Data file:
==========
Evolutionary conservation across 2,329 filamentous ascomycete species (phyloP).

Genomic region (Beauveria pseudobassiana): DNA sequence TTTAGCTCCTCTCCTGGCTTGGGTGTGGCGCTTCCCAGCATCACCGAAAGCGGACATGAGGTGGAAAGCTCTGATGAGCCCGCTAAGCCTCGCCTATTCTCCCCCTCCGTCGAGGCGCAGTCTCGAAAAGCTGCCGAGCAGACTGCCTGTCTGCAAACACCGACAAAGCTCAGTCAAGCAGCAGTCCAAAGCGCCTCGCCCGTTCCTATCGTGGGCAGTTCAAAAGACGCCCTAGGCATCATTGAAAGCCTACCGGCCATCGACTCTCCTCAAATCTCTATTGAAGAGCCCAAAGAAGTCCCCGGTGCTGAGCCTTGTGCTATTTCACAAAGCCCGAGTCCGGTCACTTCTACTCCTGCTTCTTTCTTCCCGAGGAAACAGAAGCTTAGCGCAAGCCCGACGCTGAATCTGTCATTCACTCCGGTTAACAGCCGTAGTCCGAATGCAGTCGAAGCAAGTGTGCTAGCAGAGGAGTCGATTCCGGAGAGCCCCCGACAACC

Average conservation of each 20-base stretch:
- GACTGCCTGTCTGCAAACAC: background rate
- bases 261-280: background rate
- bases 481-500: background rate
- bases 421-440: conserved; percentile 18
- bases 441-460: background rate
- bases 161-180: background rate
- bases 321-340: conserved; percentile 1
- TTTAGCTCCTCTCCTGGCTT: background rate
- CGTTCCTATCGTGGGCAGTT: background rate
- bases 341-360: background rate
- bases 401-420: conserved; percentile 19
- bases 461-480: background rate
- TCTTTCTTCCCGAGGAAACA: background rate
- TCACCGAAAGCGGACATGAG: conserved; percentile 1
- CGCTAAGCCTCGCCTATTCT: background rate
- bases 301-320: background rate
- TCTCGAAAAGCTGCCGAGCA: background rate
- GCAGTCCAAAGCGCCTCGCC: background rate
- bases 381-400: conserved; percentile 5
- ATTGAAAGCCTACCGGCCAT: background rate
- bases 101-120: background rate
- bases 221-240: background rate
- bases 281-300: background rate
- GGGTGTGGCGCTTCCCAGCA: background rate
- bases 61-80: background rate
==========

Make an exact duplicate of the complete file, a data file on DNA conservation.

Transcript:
Evolutionary conservation across 2,329 filamentous ascomycete species (phyloP).

Genomic region (Beauveria pseudobassiana): DNA sequence TTTAGCTCCTCTCCTGGCTTGGGTGTGGCGCTTCCCAGCATCACCGAAAGCGGACATGAGGTGGAAAGCTCTGATGAGCCCGCTAAGCCTCGCCTATTCTCCCCCTCCGTCGAGGCGCAGTCTCGAAAAGCTGCCGAGCAGACTGCCTGTCTGCAAACACCGACAAAGCTCAGTCAAGCAGCAGTCCAAAGCGCCTCGCCCGTTCCTATCGTGGGCAGTTCAAAAGACGCCCTAGGCATCATTGAAAGCCTACCGGCCATCGACTCTCCTCAAATCTCTATTGAAGAGCCCAAAGAAGTCCCCGGTGCTGAGCCTTGTGCTATTTCACAAAGCCCGAGTCCGGTCACTTCTACTCCTGCTTCTTTCTTCCCGAGGAAACAGAAGCTTAGCGCAAGCCCGACGCTGAATCTGTCATTCACTCCGGTTAACAGCCGTAGTCCGAATGCAGTCGAAGCAAGTGTGCTAGCAGAGGAGTCGATTCCGGAGAGCCCCCGACAACC

Average conservation of each 20-base stretch:
- GACTGCCTGTCTGCAAACAC: background rate
- bases 261-280: background rate
- bases 481-500: background rate
- bases 421-440: conserved; percentile 18
- bases 441-460: background rate
- bases 161-180: background rate
- bases 321-340: conserved; percentile 1
- TTTAGCTCCTCTCCTGGCTT: background rate
- CGTTCCTATCGTGGGCAGTT: background rate
- bases 341-360: background rate
- bases 401-420: conserved; percentile 19
- bases 461-480: background rate
- TCTTTCTTCCCGAGGAAACA: background rate
- TCACCGAAAGCGGACATGAG: conserved; percentile 1
- CGCTAAGCCTCGCCTATTCT: background rate
- bases 301-320: background rate
- TCTCGAAAAGCTGCCGAGCA: background rate
- GCAGTCCAAAGCGCCTCGCC: background rate
- bases 381-400: conserved; percentile 5
- ATTGAAAGCCTACCGGCCAT: background rate
- bases 101-120: background rate
- bases 221-240: background rate
- bases 281-300: background rate
- GGGTGTGGCGCTTCCCAGCA: background rate
- bases 61-80: background rate